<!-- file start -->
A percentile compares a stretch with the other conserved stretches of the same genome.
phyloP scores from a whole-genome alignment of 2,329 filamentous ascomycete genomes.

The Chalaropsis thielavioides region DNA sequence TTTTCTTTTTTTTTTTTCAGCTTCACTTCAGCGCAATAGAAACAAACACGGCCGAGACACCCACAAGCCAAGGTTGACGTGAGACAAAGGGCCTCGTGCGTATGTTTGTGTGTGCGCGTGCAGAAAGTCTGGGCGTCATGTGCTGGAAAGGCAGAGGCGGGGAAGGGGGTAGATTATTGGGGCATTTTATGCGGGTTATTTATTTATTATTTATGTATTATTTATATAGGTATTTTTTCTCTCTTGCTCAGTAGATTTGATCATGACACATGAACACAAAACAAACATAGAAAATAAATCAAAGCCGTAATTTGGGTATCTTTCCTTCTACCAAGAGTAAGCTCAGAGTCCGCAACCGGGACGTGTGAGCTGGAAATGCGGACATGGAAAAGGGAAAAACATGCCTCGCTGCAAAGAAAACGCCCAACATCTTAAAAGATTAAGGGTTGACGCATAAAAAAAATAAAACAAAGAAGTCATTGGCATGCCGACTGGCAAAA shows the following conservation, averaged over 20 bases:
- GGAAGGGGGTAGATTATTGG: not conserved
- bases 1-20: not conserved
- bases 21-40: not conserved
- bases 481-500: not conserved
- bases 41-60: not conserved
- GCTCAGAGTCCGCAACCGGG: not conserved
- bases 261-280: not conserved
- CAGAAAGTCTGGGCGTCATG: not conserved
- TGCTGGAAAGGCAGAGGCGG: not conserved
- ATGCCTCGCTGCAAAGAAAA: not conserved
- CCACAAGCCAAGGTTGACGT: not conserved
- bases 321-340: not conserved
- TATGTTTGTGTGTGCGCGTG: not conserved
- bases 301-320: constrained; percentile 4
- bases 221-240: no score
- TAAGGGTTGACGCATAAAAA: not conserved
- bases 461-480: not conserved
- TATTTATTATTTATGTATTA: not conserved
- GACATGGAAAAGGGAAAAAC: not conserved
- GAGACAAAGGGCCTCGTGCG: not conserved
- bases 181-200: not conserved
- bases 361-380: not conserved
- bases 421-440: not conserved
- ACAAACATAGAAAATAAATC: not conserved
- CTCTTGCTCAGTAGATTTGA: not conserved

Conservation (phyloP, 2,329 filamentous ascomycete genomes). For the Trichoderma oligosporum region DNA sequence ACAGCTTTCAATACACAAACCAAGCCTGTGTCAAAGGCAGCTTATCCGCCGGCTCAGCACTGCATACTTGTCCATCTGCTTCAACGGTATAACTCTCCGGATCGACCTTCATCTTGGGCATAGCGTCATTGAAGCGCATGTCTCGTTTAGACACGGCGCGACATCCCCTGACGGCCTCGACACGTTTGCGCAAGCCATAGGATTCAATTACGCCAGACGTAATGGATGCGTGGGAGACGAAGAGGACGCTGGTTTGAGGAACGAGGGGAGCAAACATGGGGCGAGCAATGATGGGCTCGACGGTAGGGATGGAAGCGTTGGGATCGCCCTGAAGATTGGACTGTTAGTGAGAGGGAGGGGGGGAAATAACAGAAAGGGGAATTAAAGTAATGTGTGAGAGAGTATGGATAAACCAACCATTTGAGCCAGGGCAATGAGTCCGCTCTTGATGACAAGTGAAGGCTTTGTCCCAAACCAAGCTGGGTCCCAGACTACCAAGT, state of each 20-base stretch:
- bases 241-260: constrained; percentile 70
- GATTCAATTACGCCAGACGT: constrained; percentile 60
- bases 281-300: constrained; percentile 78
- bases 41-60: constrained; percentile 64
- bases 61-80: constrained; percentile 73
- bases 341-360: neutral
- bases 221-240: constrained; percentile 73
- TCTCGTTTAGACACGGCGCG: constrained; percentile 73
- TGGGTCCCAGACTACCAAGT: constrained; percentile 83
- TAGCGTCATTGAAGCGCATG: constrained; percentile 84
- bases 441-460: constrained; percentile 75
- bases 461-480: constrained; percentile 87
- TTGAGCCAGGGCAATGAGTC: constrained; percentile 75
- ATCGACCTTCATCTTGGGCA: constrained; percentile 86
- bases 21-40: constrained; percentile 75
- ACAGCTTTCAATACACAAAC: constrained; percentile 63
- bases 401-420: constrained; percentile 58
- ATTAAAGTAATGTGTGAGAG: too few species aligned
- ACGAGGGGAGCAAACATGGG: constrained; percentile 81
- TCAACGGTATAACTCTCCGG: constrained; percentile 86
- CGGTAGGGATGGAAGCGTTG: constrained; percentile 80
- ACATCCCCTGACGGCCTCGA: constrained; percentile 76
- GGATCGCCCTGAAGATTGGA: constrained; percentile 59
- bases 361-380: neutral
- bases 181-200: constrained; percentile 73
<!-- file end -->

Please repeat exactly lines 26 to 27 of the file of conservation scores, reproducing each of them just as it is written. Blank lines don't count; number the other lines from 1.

- bases 421-440: not conserved
- ACAAACATAGAAAATAAATC: not conserved